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Analysis out of the box

Virtual reality and engagement

Analysis out of the boxContemporary Art | Invented in the end of the 1960s, virtual reality and augmented reality gradually developed between the 1970s and 1980s and were first used mainly in the aeronautics industry in the 1990s. It is only in recent years that they have grown exponentially in all fields, from medicine to the humanities, from industry to everyday life. Their developments tend to revolutionize our lifestyles. Artists explore these technologies to produce new types of experiences, in particular for works engaged in political and ecological issues.

Alejandro González Iñárritu, Carne Y Arena (VIrtually Present, Physically Invisible), 2017, Virtual Reality Content, Run time: 6.5 minutes © Alejandro González Iñárritu / Image by Neil Kellerhouse
Alejandro González Iñárritu, Carne Y Arena (VIrtually Present, Physically Invisible), 2017, Virtual Reality Content, Run time: 6.5 minutes
© Alejandro González Iñárritu / Image by Neil Kellerhouse

Immersion : « virtually present, physically invisible »

Barefoot in the sand, in the dark, you are slightly away from the group. You remain motionless to avoid the US Patrols’ light beam. Until now you had never been in such a strain facing armed men in the middle of the desert. The night is getting darker, and you understand that it’s over. You remove your virtual reality headset. For six minutes, you found yourself in the shoes of a South American migrant trying to cross the border into the United States. You have just experienced Carne y arena (Flesh and sand) by Alejandro Iñarritu and Emmanuel Lubezky, an Oscar-winning work for Special Achievement from the Academy of Motion Picture Arts and Sciences and the first VR work presented at the 2017 Cannes Film Festival. (1)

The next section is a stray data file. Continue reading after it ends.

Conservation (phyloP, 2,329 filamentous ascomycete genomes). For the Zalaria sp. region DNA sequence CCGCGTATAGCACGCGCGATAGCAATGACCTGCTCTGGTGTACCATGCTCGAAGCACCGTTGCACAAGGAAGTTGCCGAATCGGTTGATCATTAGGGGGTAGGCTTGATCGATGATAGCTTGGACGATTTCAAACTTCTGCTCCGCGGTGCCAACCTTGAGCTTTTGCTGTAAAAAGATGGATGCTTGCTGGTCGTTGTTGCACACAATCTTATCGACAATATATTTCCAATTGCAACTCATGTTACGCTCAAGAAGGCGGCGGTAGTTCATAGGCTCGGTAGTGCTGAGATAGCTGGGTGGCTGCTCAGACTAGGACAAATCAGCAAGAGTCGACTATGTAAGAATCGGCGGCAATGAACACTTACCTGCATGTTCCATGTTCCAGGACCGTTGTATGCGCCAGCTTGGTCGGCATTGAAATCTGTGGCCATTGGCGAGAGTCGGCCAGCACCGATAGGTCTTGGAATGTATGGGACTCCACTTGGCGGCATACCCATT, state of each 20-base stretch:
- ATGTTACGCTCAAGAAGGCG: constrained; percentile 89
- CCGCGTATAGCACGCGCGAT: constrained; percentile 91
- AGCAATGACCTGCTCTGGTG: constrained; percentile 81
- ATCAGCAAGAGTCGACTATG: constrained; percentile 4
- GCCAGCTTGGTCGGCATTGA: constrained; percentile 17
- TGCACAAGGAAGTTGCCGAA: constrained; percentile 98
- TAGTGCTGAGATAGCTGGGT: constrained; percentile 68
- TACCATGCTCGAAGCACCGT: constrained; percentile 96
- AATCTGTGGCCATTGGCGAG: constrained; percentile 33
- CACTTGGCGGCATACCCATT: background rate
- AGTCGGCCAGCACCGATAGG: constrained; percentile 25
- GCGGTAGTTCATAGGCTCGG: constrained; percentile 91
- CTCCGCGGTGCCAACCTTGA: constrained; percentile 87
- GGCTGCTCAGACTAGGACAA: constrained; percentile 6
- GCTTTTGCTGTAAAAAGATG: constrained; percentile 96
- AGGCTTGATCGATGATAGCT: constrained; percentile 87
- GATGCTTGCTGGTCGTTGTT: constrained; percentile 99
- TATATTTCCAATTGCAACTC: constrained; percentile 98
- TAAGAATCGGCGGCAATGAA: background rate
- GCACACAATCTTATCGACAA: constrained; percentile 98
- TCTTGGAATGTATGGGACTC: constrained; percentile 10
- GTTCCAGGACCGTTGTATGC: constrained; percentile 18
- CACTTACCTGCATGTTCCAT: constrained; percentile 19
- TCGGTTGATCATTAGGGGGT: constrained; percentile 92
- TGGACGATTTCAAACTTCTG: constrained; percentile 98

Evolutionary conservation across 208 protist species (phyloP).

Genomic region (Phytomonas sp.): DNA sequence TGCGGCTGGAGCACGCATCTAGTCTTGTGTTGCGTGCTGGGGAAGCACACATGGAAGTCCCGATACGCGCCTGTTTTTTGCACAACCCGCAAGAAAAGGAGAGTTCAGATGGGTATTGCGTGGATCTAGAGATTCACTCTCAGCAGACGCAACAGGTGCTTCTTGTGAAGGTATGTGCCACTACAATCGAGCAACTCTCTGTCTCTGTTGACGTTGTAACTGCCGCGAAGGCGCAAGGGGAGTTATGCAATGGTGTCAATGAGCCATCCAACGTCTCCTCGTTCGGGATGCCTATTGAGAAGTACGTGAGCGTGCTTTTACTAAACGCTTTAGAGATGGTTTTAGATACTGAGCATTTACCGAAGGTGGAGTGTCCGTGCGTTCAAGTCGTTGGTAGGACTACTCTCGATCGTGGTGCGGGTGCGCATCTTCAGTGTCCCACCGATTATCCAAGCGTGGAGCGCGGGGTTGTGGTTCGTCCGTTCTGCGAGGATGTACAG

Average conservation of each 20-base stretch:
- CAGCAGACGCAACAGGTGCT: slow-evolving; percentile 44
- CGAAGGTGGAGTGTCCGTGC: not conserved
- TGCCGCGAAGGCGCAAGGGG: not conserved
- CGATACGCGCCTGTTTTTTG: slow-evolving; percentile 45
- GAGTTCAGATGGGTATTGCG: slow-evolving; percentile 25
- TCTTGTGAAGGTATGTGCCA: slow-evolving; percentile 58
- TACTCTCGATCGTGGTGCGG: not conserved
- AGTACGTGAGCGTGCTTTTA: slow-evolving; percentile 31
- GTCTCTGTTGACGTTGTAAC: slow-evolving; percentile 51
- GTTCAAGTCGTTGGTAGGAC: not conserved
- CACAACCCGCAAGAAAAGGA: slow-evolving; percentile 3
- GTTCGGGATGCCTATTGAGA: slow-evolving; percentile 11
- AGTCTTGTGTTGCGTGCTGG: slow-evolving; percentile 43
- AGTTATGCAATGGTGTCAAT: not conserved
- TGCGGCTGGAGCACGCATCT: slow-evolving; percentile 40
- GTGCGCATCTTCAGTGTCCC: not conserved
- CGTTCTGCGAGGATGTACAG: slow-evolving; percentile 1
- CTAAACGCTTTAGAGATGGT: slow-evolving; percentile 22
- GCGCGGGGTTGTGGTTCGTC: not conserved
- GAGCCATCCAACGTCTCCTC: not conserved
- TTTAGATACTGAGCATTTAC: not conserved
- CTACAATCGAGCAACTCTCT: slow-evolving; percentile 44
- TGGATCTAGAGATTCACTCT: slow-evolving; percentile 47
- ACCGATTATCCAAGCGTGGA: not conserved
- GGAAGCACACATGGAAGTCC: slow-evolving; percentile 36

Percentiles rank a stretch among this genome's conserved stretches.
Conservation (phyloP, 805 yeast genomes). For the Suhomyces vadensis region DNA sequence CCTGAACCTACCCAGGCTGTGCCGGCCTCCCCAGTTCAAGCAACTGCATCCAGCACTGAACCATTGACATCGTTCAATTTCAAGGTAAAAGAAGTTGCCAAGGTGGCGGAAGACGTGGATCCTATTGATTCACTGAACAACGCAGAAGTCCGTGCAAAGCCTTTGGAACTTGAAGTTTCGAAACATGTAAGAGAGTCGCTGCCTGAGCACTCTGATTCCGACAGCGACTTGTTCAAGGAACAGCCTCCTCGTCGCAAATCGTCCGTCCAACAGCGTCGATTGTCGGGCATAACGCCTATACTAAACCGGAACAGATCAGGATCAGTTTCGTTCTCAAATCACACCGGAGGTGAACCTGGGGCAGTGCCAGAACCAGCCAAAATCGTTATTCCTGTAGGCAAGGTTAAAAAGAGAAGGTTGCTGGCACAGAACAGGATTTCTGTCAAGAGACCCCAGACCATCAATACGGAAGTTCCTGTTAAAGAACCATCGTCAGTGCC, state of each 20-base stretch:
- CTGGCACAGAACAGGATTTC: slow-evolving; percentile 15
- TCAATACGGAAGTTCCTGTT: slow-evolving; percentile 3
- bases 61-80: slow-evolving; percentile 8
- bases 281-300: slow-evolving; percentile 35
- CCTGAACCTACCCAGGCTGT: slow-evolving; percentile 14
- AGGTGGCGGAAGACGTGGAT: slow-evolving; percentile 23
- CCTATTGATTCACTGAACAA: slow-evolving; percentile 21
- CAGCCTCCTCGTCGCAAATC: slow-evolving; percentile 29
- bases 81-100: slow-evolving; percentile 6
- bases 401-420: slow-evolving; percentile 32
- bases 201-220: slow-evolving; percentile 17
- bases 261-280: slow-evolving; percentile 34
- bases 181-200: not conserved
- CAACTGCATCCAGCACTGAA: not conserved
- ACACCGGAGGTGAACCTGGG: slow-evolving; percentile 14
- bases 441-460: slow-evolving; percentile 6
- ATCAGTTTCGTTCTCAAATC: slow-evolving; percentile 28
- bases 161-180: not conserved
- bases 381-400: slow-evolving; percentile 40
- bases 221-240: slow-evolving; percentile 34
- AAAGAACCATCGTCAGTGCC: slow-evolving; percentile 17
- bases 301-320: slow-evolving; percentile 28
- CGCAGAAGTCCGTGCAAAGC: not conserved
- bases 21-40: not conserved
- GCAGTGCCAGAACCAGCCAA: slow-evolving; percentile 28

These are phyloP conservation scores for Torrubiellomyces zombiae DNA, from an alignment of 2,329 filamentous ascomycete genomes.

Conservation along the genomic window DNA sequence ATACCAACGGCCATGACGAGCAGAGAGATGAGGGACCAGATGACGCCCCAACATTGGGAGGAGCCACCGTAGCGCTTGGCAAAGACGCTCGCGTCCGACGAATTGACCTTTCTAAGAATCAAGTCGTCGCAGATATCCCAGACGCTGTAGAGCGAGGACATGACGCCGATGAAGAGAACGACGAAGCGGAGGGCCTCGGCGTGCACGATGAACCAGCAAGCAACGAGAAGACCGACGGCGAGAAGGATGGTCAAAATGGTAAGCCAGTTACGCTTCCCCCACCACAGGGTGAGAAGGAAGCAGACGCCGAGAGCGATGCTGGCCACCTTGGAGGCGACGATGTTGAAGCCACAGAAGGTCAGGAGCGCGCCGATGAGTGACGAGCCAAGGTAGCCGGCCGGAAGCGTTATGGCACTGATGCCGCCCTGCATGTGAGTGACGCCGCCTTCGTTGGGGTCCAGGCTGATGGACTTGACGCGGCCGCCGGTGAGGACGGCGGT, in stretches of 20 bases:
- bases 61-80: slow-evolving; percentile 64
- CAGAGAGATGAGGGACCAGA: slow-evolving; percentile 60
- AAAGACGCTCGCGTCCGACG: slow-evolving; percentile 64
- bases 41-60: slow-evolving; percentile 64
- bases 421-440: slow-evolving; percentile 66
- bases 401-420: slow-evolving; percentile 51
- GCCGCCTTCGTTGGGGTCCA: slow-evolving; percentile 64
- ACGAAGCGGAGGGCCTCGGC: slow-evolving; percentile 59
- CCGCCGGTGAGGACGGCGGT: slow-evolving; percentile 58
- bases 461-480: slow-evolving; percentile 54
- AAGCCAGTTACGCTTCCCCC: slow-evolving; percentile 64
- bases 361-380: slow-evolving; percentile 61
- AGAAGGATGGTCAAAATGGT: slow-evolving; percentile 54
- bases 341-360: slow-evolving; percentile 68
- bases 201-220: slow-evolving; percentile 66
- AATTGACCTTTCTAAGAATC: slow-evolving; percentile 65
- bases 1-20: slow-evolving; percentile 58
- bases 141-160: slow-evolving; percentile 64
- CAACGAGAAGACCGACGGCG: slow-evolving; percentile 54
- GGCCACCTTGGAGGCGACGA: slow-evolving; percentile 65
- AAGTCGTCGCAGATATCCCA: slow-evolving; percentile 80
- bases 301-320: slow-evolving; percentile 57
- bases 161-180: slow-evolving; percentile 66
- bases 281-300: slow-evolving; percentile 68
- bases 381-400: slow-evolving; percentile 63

Subtitled « virtually present, physically invisible » , the work tends to unveil the reality of migrants’ condition. It shares the experiences of people forced into exile and the terror of their situation. It is based on interviews conducted by Iñarritu with a dozen Latin American immigrants who survived the border crossing. They tell their experiences in a video that the visitor sees after the VR experience of the border.

Alejandro González Iñárritu, Carne Y Arena (VIrtually Present, Physically Invisible), 2017 © Photo: Emmanuel Lubezki
Alejandro González Iñárritu, Carne Y Arena (VIrtually Present, Physically Invisible), 2017
© Photo: Emmanuel Lubezki

You are now putting on another virtual reality headset.
There, you find yourself immersed in the time of a Hawaii sunk underwater, in search of a bird that disappeared in 1987, the Kaua’i. A voice tells you the changes of depth and dates related to the island’s history : you understand that you are entering the abyss of a bygone time. You slip into the smooth landscape of the tropical forest, whose aesthetics is similar to that of a video game. Suddenly you hear the song of the Kaua’i and see a calligraphic trace appear weightless in the atmosphere : it is the song’s intensity visually translated into an ephemeral sculpture; you turn around it and see it vanish. You are in Re-animated (2019), a fifteen minutes VR work by Jakob Kudsk Steensen, presented at the Rencontres photographiques d’Arles 2019.

Jakob Kudsk Steensen, Re-Animated, 2019 © Jakob Kudsk Steensen